Rick Steves in the Middle East

Muslim Brotherhood rules?

Rick Steves

8:31 PM EDT, April 11, 2013


With the power of the Muslim Brotherhood in Egypt, I can’t help but wonder about changes creeping into public life here. (To envision this in the USA, imagine if Pat Robertson won the presidency and his friends controlled Congress.)

Like Christianity, Islam is based upon a beautiful message. And, like Christianity, its adherents can reside anywhere along a wide political spectrum. Throughout the Muslim world, you can measure the political pulse of a country by how much women cover their heads. Displaying hair can vary from a head of hair partially covered under a colorful and stylish scarf; to a black scarf carefully covering all hair; to a black headdress with eyes looking through a slit about the size of the helmet eye-slit on medieval European armor; to completely shrouded, with eyes peering through a one-way window of black fabric. As more and more Egyptian women wear scarves in public, I think of the tension between respect for women (and the accompanying Muslim “modesty standards”) and each woman’s own personal freedom. I found myself fascinated by a woman entirely shrouded in black, munching under the tent of her head covering while sharing a picnic with her children.

And yet, amid the rising tide of state-sanctioned moralism, sexy mannequins dangle and dance in the commotion — a reminder that modesty standards only apply to women in public, and that even the most conservatively attired women dresses any way she likes in the privacy of her own home. Women who want to be both devout and fashionable in public wear scarves, but with vivid colors and built-in pleats. Some tuck their cell phone between the scarf and their ear for hands-free chatting.

For men, there are other indicators of individual religious style. The most conservative Muslim men grow beards without moustaches. And, to show how devout they are, some proudly sport a callus on their forehead — earned through lots of prayer (in which a Muslim rests his head on his prayer carpet). Cynics I met suspect that many of these calluses are aggravated by the intentional rubbing of foreheads against prayer rugs by those wanting to look particularly pious. I’ve never noticed these forehead spots before. But now, I can’t avoid seeing them everywhere — and wondering if this or that person really prays that much.

Since the revolution, the economy is in shambles. And there’s a new problem: Electricity goes out routinely. The waiting list to buy a generator grows as the trend is expected to worsen. Visiting a souvenir shop, I spend $6. The owner tells me that my purchase doubles his gross for the day. He turns lights on and off as I wander from room to room through his shop. With each flip of a switch, he grumbles about how the government is charging more and more for electricity. Businesses pay four times the residential rates, as electricity, like bread, is subsidized to keep the people from going off the deep end.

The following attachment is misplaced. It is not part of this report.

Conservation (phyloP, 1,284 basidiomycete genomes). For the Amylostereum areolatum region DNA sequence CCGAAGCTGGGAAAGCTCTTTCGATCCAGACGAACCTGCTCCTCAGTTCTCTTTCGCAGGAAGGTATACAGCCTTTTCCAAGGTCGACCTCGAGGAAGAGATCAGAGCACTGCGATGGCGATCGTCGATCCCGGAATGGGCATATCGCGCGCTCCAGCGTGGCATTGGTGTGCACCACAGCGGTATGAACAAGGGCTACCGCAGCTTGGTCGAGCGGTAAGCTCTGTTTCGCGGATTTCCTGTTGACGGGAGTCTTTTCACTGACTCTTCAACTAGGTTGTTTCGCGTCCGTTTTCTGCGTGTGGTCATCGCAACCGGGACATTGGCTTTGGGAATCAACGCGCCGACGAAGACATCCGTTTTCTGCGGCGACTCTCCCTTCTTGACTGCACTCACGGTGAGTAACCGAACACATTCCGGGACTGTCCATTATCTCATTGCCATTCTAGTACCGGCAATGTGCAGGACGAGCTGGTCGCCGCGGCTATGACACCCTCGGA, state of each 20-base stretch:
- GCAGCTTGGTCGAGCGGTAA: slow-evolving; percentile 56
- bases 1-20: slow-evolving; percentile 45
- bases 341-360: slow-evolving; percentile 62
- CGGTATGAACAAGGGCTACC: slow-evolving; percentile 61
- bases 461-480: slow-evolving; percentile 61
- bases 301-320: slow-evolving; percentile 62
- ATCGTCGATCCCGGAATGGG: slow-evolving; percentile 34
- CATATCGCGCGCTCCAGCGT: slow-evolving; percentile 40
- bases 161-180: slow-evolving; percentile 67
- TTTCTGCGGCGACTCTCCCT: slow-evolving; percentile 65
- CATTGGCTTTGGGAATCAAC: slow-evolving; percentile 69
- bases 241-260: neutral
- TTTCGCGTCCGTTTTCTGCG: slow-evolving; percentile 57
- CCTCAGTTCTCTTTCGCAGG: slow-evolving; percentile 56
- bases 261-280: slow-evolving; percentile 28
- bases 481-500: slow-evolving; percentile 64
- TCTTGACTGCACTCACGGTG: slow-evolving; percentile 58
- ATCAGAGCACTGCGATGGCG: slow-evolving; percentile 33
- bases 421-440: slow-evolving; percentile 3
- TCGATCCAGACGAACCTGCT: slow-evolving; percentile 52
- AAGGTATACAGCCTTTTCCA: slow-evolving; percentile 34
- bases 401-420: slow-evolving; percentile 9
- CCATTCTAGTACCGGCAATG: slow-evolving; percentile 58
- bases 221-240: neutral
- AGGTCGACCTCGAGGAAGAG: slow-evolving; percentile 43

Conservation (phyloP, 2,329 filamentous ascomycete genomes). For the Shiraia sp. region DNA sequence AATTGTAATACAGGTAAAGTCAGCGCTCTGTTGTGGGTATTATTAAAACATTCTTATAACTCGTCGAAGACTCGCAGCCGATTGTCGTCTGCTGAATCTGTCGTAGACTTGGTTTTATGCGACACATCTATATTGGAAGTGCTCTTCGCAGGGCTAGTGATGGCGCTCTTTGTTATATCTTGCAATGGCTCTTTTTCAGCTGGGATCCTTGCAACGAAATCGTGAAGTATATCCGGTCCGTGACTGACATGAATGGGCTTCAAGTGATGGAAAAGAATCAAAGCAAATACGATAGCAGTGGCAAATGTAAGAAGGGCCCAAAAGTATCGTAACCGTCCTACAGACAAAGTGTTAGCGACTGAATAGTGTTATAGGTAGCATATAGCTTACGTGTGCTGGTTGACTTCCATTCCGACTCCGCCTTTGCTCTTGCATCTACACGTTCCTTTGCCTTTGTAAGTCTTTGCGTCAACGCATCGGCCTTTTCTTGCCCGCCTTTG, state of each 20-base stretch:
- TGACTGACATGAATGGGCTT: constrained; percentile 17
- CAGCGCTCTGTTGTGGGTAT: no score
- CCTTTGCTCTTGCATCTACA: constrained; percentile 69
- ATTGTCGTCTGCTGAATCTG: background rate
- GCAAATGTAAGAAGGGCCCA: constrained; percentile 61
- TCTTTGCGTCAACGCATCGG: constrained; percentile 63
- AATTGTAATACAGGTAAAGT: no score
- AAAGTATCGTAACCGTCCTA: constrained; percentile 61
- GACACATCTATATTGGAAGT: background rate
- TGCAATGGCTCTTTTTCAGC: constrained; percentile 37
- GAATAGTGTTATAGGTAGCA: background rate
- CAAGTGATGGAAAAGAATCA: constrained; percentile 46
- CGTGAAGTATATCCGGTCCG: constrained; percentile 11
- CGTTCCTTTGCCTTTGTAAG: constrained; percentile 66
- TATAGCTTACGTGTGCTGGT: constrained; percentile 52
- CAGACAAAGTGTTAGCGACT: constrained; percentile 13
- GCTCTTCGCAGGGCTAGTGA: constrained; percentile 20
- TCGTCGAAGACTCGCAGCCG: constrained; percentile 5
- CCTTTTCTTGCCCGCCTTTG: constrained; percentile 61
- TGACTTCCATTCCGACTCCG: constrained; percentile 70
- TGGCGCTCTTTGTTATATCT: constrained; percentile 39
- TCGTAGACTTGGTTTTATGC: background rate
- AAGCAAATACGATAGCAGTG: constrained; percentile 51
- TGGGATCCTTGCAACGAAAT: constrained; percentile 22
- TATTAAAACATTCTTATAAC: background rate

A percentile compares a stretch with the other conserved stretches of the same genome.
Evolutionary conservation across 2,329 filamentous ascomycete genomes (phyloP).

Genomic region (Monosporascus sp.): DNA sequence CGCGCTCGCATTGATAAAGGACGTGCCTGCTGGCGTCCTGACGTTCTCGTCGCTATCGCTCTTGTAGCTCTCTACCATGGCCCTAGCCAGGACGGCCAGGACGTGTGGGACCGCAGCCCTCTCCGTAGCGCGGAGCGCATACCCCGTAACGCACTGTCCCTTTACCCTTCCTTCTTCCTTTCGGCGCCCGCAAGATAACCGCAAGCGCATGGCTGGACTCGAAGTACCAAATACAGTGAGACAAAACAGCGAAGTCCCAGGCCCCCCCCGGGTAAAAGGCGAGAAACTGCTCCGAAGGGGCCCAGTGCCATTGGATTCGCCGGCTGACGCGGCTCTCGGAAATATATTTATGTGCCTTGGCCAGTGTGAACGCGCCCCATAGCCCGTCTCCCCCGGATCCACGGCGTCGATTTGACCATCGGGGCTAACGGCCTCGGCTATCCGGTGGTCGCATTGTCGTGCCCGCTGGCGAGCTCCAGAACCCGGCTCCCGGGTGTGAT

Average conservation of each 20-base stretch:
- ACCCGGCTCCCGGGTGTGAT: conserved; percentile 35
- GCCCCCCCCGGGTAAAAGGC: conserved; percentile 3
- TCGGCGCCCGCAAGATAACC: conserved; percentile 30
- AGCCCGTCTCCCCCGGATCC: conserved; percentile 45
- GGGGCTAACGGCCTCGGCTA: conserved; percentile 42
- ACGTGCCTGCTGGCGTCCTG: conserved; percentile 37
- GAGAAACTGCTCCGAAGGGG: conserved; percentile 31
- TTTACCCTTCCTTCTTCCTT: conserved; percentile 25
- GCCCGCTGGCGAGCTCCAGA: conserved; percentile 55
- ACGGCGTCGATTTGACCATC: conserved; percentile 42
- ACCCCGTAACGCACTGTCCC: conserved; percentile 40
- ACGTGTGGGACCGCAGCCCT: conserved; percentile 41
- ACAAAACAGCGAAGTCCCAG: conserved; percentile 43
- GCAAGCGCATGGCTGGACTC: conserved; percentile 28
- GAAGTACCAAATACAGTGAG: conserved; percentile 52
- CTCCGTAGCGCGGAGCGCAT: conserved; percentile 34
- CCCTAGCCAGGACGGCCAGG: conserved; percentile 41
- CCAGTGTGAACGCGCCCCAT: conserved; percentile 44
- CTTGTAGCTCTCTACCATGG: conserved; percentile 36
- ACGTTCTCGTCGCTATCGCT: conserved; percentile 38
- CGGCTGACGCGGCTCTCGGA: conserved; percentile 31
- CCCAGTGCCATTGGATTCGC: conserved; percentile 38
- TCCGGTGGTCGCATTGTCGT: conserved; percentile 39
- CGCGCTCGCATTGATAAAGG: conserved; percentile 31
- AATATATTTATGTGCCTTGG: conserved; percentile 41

The government subsidizes baladi bread, which costs a penny a loaf. When you see a commotion crowding into a shop, it’s likely a local bakery with subsidized bread available hot out of the oven. The IMF is pushing for Egypt to cut back on such subsidies. Some locals predict that if the cost of bread and power goes up, the current government will be brought down.

While Istanbul — which I see as Cairo’s rival Muslim megacity — is evolving into a great metropolis, it seems Cairo is devolving into an urban jungle. If Cairo’s urban planners and city officials took a jaunt to Istanbul, they’d see what their city could become. But freedom and lawless chaos are confused in post-revolutionary Cairo. Rare was the person I met who’d prefer to go back to the dictatorship of Mubarak. But just as rare was the person I met who approved of today’s government.

While Turkey also has an Islamic-leaning government, that government is acting pluralistic and has gained the respect and trust of its people — even Turkey’s secular Muslims. People I meet on the street in Cairo say that the government that replaced Mubarak has so far abused its trust. They tell me the new government says one thing (for example, promising pluralism and respect for all beliefs), but does another (shutting down TV comedians who satirize them). It sees the government on a power grab, aggressively infiltrating all dimensions of society with its values — similar to how, back home, both Democrats and Republicans tend to overreach when they’re in power.